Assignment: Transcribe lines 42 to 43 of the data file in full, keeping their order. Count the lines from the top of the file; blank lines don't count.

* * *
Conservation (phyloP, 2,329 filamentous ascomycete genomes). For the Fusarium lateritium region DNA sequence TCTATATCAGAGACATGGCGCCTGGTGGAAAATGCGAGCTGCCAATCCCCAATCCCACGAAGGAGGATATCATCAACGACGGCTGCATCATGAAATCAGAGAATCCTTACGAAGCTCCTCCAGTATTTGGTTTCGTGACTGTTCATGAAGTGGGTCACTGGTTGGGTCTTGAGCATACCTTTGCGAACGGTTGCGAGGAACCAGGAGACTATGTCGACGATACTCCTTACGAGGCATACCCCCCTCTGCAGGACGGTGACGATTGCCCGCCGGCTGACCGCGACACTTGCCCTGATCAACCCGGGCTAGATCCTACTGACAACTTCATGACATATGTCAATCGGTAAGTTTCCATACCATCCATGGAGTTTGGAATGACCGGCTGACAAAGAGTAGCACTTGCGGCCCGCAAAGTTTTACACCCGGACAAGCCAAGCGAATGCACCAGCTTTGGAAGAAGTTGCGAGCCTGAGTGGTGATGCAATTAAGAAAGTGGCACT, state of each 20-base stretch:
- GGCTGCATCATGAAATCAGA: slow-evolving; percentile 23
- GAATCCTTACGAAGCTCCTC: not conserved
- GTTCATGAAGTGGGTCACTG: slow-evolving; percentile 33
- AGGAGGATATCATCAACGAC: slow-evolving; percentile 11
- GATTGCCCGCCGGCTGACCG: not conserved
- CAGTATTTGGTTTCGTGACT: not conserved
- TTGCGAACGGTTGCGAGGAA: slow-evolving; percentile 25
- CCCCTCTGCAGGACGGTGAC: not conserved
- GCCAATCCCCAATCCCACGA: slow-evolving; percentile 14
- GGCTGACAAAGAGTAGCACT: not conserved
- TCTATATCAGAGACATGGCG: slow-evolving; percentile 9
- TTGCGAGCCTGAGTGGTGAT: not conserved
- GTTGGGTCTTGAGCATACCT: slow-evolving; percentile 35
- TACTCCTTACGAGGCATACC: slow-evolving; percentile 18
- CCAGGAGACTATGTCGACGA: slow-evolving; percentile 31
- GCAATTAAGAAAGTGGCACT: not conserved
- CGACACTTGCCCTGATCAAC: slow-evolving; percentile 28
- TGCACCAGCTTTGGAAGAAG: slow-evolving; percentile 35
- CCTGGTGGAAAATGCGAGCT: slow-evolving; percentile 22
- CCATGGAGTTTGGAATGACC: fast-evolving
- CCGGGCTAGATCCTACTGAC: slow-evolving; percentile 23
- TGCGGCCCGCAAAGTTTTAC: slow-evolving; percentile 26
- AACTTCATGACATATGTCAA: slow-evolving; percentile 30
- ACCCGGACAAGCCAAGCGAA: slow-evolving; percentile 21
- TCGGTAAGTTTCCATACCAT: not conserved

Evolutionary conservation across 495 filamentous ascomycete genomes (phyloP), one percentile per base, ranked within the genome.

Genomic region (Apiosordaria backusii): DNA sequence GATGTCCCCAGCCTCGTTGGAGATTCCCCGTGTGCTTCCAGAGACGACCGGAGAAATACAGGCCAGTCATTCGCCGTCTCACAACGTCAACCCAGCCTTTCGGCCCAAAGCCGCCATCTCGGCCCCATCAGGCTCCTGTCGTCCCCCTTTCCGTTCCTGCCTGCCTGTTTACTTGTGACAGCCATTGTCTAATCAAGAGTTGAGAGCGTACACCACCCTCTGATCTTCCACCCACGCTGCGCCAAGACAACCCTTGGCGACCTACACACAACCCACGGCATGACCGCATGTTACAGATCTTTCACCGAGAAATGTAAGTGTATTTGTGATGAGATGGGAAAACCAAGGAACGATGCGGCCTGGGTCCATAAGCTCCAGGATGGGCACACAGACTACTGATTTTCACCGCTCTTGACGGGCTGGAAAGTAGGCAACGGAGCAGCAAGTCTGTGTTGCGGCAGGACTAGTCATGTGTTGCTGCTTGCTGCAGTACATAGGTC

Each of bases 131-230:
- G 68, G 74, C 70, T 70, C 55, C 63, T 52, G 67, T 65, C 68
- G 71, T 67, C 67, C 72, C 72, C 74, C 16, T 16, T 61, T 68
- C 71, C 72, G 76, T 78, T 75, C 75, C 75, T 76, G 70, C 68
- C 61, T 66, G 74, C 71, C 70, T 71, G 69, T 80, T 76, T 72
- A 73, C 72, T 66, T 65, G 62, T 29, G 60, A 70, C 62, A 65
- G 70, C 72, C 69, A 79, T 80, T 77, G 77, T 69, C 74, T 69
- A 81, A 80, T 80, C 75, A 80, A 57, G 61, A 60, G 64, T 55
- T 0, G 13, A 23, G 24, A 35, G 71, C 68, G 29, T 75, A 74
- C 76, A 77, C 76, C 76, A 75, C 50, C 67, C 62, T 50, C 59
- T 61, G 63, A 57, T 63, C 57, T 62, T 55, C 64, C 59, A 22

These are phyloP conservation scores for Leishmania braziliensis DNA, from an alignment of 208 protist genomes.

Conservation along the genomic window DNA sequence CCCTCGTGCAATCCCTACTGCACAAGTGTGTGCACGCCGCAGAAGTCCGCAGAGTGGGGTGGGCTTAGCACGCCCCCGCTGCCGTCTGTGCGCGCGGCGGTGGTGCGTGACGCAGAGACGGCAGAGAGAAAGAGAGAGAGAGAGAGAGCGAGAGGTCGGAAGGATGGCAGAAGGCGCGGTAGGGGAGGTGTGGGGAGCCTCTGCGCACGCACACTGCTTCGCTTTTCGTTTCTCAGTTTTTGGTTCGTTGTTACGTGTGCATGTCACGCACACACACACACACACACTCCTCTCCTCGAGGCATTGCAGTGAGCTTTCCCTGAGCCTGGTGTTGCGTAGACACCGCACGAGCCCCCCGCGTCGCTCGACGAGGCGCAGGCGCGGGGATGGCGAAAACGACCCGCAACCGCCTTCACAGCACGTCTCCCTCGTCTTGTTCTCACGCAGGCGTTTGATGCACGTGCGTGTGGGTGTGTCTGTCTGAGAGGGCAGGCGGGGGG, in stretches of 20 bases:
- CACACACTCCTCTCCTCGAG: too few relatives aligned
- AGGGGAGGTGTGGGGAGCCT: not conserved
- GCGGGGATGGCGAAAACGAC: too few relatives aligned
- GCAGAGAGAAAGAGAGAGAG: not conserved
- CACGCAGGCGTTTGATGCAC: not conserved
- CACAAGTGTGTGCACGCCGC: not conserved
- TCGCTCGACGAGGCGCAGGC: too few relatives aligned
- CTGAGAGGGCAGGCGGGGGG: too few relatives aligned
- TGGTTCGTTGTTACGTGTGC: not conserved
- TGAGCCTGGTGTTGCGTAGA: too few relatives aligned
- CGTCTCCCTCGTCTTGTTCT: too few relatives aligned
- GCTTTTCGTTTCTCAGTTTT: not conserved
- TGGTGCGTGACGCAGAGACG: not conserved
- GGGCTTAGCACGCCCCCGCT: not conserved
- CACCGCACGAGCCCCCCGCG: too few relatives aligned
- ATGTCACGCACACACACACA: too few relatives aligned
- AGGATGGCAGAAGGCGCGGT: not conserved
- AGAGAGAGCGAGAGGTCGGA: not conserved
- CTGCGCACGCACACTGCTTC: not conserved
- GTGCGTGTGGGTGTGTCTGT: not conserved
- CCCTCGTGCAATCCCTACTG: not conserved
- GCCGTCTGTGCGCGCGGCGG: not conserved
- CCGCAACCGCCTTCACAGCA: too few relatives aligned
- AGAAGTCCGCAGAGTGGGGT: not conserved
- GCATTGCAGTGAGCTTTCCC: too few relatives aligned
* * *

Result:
- CACACACTCCTCTCCTCGAG: too few relatives aligned
- AGGGGAGGTGTGGGGAGCCT: not conserved